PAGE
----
Today is the birthday of one of our greatest—and least well-known—founding fathers, Thomas Paine. Although one of the best-selling authors in history, whose Common Sense largely persuaded the public to endorse American independence, Paine is often overlooked in the roll-call of American founders. That’s in part because of his notoriety as a religious free-thinker later in life, and it’s in part because his variety of classical liberalism led him to endorse early forms of wealth redistribution which gained disrepute among many of those who would otherwise be expected to keep his memory alive. It’s really a shame. Paine was a great genius and a brilliant spokesman for liberty, who deserves to be mentioned alongside Jefferson and Adams in every evocation of our founding.
For a very nice brief introduction to Paine, I recommend Christopher Hitchens’ little book about Paine’s Rights of Man. For a more in-depth, extraordinarily objective and fair discussion of Paine’s ideas, I recommend Yuval Levin’s recent book The Great Debate. But I want especially to endorse Craig Nelson’s superb biography, Thomas Paine: Enlightenment, Revolution, and the Birth of Modern Nations, which is one of the best books I’ve read in a long while. Given how few materials are left to the biographer of Paine, Nelson does an astonishingly good job of detailing Paine’s life and influences—and yet does it all with an elegant, smooth, often humorous writing style that makes his book compulsive reading. It’s a great tribute for a writer of Paine’s great skill to be memorialized by a writer who has similar facility with the pen.
Incidentally, for those of us who cherish economic liberty, check out this passage from Rights of Man, in which Paine—making the case for the superiority of the revolutionary French constitution over the mish-mash of corruption and rent-seeking that was Edmund Burke’s prized British “constitution”—emphasizes that the former protects the right to earn a living, while the latter does not:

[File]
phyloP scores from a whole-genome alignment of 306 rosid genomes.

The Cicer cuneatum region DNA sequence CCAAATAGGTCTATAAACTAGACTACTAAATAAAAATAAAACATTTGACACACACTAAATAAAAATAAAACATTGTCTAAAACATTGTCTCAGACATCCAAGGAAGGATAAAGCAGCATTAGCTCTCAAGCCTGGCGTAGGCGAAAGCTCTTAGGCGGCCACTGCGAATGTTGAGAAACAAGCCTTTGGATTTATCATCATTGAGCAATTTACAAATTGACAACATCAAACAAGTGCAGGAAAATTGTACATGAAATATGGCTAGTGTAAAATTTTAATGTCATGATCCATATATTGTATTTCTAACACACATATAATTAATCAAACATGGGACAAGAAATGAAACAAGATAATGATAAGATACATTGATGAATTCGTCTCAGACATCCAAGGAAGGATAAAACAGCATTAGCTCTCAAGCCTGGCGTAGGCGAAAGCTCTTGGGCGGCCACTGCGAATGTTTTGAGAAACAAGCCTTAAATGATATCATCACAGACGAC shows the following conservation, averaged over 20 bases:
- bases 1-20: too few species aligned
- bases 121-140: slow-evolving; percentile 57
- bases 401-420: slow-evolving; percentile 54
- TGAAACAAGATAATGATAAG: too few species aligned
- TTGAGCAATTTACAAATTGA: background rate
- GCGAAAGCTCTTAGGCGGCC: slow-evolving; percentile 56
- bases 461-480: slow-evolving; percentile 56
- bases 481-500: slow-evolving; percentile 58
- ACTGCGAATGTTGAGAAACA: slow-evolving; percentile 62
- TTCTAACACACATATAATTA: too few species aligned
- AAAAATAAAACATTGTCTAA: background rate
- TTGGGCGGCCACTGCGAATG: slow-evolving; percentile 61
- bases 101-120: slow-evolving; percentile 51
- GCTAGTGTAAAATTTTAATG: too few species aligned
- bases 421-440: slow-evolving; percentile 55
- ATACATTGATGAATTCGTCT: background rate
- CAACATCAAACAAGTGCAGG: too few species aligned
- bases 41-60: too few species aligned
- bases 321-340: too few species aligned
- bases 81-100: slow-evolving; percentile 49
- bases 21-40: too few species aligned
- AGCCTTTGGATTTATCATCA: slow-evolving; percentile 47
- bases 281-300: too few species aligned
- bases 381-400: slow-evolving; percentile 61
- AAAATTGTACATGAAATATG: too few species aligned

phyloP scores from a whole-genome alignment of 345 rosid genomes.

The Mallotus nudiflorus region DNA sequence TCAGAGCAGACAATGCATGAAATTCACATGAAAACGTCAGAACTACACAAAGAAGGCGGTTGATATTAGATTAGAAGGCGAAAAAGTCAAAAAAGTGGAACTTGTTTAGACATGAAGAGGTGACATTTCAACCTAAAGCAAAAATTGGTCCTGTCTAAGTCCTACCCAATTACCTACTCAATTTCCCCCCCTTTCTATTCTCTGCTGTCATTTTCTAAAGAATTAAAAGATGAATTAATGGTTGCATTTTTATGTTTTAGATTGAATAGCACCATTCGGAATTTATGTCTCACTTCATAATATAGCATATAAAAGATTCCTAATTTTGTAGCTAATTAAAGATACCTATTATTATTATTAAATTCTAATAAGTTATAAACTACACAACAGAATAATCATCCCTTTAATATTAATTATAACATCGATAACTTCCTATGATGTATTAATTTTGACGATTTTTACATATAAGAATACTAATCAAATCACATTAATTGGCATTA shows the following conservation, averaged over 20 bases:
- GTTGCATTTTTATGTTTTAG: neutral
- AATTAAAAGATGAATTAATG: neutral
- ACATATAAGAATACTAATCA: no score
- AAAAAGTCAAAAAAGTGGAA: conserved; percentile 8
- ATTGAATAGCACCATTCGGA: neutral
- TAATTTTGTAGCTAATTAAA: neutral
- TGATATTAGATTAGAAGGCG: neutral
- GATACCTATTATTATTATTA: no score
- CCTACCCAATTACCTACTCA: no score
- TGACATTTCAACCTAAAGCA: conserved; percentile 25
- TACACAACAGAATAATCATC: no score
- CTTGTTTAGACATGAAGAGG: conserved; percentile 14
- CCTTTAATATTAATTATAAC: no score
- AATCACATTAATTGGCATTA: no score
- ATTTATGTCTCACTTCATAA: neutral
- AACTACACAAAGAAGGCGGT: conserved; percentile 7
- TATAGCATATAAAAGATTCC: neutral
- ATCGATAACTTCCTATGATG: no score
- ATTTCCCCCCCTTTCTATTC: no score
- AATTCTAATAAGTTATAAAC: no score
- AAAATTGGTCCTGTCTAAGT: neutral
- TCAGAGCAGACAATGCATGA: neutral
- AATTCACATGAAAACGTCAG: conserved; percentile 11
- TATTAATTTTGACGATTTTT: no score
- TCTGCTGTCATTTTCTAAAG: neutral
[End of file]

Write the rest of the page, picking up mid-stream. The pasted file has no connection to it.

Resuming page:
The French Constitution says there shall be…no monopolies of any kind—that all trades shall be free and every man free to follow any occupation by which he can procure an honest livelihood, and in any place, town, or city throughout the nation. What will Mr. Burke say to this? In England…with respect to monopolies, the country is cut up into monopolies. Every chartered town is an aristocratical monopoly in itself, and the qualification of electors proceeds out of those chartered monopolies. Is this freedom? Is this what Mr. Burke means by a constitution?
In these chartered monopolies, a man coming from another part of the country is hunted from them as if he were a foreign enemy. An Englishman is not free of his own country; every one of those places presents a barrier in his way, and tells him he is not a freeman—that he has no rights. Within these monopolies are other monopolies. In a city, such for instance as Bath, which contains between twenty and thirty thousand inhabitants, the right of electing representatives to Parliament is monopolised by about thirty-one persons. And within these monopolies are still others. A man even of the same town, whose parents were not in circumstances to give him an occupation, is debarred, in many cases, from the natural right of acquiring one, be his genius or industry what it may.
How sad that much of the same can be said of the United States today.